OPEC Tries to Salvage Deal as Saudis Say Cut Isn’t EssentialBy , , and
Algeria, Venezuela ministers travel to Russia to seek support
Oil market to recover in 2017 even without cuts, Al-Falih says
OPEC ministers flew to Moscow and officials in Vienna started another round of talks in an effort to salvage an agreement on production cuts, just as Saudi Arabia said a deal might not be necessary.
With only two days to go before ministers from the Organization of Petroleum Exporting Countries try to finalize the first production decrease in eight years, the foundations for a deal are looking shaky. A final round of diplomacy focused on internal divisions over how to share the cuts and Russian resistance to reducing supply, which already forced the cancellation of crucial talks with non-OPEC suppliers. Khalid Al-Falih, the Saudi oil minister, for the first time on Sunday floated the possibility of leaving Vienna without an agreement.
Al-Falih’s comments came two days after Saudi Arabia pulled out of a meeting with non-members including Russia, arguing that OPEC needs to sort out its internal divisions before engaging with other producers. It’s unclear whether the minister has changed his mind about the merits of an agreement, or is trying to boost his negotiating position with Iran and Iraq. Both nations have resisted cutting their own production, but need an OPEC deal to increase prices.
Iraqi Oil Minister Jabbar Al-Luaibi told reporters as he arrived in Vienna that he was optimistic OPEC can reach an agreement acceptable to all members.
"Saudi Arabia and Iran are all playing very strong negotiation tactics," said Abhishek Deshpande, chief energy analyst at Natixis SA in London. "The problem for Saudi Arabia is that this isn’t the 1980s and 1990s, when it could use its clout and expect others to follow. Today members like Iran and Iraq are equally strong and their agenda is to ensure they get a large market share.”
Without an OPEC cut, the International Energy Agency predicts that the oil market will remain in surplus for a fourth year in 2017, which could cause prices to fall. Brent crude rose as much as 3.3 percent to $48.81 a barrel as of 6:14 p.m. in London.
“We expect demand to recover in 2017, then prices will stabilize, and this will happen without an intervention from OPEC,” Al-Falih said in Dhahran, eastern Saudi Arabia, on Sunday, according to the Saudi newspaper Asharq al-Awsat. “We don’t have a single path which is to cut production at the OPEC meeting, we can also depend on recovery in consumption, especially from the U.S.”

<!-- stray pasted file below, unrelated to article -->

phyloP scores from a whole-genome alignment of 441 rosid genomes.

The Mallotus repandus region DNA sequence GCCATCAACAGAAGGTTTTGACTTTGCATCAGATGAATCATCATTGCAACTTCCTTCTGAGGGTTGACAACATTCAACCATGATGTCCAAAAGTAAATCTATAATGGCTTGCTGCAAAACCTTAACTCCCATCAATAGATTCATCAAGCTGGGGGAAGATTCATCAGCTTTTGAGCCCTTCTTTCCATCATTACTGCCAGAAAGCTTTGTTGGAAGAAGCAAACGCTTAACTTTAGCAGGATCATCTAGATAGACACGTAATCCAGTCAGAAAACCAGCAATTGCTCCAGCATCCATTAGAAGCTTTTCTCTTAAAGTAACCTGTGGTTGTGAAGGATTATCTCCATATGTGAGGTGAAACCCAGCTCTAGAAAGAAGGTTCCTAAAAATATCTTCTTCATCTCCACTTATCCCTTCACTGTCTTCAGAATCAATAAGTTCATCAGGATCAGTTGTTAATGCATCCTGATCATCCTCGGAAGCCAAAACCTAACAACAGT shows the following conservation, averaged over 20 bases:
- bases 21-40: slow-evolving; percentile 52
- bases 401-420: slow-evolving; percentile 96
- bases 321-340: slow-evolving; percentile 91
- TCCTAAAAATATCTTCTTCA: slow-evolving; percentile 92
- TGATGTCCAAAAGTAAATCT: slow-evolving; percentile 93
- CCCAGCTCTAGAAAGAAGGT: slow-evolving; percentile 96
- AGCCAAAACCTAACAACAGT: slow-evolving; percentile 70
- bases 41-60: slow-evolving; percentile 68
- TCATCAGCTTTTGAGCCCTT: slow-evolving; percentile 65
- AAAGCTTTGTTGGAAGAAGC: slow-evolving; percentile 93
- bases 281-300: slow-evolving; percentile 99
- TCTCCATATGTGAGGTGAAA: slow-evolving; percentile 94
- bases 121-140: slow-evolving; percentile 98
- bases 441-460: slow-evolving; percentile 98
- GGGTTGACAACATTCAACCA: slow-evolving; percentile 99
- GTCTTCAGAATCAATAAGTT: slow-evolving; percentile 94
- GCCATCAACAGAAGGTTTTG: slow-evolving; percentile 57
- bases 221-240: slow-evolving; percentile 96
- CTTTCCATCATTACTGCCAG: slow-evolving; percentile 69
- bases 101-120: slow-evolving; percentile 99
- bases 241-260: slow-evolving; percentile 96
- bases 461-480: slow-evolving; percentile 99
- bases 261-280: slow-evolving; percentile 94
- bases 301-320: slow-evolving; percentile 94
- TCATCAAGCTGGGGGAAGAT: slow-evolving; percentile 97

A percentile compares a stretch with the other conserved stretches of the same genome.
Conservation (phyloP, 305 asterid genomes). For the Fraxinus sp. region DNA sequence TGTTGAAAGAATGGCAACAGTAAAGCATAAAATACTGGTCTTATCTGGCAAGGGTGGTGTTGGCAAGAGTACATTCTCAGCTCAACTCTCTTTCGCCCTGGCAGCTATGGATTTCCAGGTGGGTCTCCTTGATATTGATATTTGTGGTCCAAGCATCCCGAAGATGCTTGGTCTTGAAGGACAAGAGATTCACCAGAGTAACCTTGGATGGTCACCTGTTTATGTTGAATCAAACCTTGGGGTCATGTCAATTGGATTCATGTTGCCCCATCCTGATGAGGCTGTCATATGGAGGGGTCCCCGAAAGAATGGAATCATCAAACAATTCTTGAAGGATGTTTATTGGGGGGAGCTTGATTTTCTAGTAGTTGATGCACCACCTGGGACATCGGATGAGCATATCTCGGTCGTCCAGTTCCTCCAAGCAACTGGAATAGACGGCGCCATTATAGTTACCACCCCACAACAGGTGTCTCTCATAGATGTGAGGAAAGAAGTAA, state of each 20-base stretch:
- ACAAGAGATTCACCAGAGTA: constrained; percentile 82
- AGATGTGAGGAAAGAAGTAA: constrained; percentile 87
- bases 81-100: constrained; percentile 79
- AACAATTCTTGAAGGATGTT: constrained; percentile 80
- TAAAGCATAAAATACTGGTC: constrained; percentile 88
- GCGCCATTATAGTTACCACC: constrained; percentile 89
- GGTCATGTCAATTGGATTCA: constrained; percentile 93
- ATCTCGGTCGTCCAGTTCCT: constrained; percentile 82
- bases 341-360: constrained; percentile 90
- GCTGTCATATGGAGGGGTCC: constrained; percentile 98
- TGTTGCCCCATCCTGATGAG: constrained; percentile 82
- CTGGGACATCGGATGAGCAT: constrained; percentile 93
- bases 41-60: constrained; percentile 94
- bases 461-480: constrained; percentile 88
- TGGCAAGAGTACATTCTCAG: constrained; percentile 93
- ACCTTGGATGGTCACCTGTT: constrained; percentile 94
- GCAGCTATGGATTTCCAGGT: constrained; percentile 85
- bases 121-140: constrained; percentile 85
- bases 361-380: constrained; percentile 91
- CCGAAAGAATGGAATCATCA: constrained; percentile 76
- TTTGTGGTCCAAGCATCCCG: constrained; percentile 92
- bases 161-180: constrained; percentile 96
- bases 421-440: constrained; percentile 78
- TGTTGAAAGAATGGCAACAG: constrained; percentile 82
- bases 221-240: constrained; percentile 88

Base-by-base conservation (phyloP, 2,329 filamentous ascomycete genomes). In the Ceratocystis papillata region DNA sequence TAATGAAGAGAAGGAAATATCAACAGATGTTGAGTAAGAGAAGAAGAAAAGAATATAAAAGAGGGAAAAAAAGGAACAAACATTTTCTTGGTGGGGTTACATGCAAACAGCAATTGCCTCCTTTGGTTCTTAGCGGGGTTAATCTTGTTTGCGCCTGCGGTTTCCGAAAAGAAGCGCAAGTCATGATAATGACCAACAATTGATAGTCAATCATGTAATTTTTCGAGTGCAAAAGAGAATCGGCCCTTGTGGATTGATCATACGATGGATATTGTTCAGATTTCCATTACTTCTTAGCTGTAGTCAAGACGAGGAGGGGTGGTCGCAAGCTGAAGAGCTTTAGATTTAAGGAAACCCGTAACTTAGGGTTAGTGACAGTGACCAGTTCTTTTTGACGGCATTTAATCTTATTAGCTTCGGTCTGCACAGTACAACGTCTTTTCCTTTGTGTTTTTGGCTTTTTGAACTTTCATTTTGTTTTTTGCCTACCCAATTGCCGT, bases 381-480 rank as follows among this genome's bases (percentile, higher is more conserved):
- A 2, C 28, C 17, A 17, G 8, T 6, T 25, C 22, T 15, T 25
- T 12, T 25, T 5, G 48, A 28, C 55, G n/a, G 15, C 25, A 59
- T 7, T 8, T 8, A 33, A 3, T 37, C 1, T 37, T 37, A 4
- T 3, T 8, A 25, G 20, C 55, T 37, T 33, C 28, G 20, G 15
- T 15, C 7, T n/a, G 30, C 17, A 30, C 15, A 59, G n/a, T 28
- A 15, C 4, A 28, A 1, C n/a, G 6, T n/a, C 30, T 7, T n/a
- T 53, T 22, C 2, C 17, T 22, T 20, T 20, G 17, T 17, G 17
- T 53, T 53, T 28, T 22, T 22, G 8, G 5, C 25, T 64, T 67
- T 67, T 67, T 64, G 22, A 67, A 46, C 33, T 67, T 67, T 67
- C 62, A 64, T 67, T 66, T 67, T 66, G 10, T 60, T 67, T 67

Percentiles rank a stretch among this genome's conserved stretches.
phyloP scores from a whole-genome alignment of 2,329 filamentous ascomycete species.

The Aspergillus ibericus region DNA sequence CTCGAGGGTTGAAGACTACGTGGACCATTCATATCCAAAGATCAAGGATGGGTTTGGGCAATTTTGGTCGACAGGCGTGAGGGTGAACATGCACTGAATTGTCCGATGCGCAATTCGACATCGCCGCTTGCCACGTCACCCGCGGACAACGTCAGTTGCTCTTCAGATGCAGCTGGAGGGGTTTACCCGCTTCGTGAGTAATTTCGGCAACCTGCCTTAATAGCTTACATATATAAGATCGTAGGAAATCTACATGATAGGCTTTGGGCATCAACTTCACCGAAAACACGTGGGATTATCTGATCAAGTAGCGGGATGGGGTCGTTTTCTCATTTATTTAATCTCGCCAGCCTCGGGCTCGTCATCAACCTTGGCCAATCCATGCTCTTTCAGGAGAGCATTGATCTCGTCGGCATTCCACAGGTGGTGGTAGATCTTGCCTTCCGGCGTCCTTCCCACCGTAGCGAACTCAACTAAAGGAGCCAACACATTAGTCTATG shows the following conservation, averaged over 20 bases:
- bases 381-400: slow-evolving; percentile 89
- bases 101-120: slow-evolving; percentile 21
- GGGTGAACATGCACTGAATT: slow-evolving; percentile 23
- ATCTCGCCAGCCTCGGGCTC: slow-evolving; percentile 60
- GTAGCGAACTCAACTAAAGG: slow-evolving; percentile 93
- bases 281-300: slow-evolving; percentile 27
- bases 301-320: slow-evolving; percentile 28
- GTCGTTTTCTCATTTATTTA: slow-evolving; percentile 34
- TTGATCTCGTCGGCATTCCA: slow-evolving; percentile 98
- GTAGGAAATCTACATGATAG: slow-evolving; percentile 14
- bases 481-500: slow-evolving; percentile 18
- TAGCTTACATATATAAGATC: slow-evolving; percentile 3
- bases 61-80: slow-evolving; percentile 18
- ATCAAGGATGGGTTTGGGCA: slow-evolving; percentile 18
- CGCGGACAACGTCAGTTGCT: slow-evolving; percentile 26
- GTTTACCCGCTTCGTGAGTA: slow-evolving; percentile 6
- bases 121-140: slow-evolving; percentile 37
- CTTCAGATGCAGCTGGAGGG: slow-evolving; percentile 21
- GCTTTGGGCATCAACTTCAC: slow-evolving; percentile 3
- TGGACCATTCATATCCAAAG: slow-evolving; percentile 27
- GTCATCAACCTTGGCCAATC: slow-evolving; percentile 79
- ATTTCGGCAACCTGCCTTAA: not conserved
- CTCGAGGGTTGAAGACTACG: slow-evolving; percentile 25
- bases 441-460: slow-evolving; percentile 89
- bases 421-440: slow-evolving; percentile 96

As OPEC tries to resolve its own differences, the group is also asking other big producers including Russia to reduce output by as much as 600,000 barrel a day. The Kremlin so far resisted OPEC’s request that it joins the cut, offering instead to freeze production at its current level.
Talks in Vienna with non-members scheduled for Monday were canceled last week after the Saudis pulled out. A breakfast meeting with other nations that was tentatively scheduled for the morning of Nov. 30 has also been canceled, said an OPEC delegate.
“It’s not beneficial to attend the meeting with producers from outside OPEC before holding meetings within OPEC and deciding whether to cut or continue with current levels of production,” Al-Falih said, according to Asharq Al-Awsat.
In an unexpected move, Algerian Energy Minister Noureddine Boutarfa, one of the architects of OPEC’s September accord to reduce output, and Venezuela’s Eulogio Del Pino, a regular intermediary in the group’s discussions, will meet in Algiers and then travel to Moscow on Monday, according to two delegates familiar with the matter, who asked not to be identified as the talks are private.
In a phone call between Russian President Vladimir Putin and Iran’s Hassan Rouhani on Monday, the two leaders stressed the importance of OPEC’s efforts to cut supply, according to Kremlin statement. It didn’t specify what actions Iran and Russia were will to take.
Instead of meeting with non-OPEC producers in Vienna Monday, officials from the group’s high-level committee will instead have another go at agreeing among themselves how much each member should cut. A similar effort last week proposed the group reduce output by 4 percent to 5 percent, but failed to resolve the question of Iran and Iraq’s participation.
After several hours of discussion on Monday, the meeting hadn’t reached an agreement on how to share the production cuts, according to a delegate.
Algeria’s Boutarfa presented Iranian Oil Minister Bijan Namdar Zanganeh with a proposal for a collective cut of 1.1 million barrels a day in Tehran on Saturday. Iran had previously said it should be allowed to continue increasing production as its exports recovered from nuclear-related sanctions that were eased in January.
— With assistance by Elena Mazneva, Javier Blas, Grant Smith, and Nayla Razzouk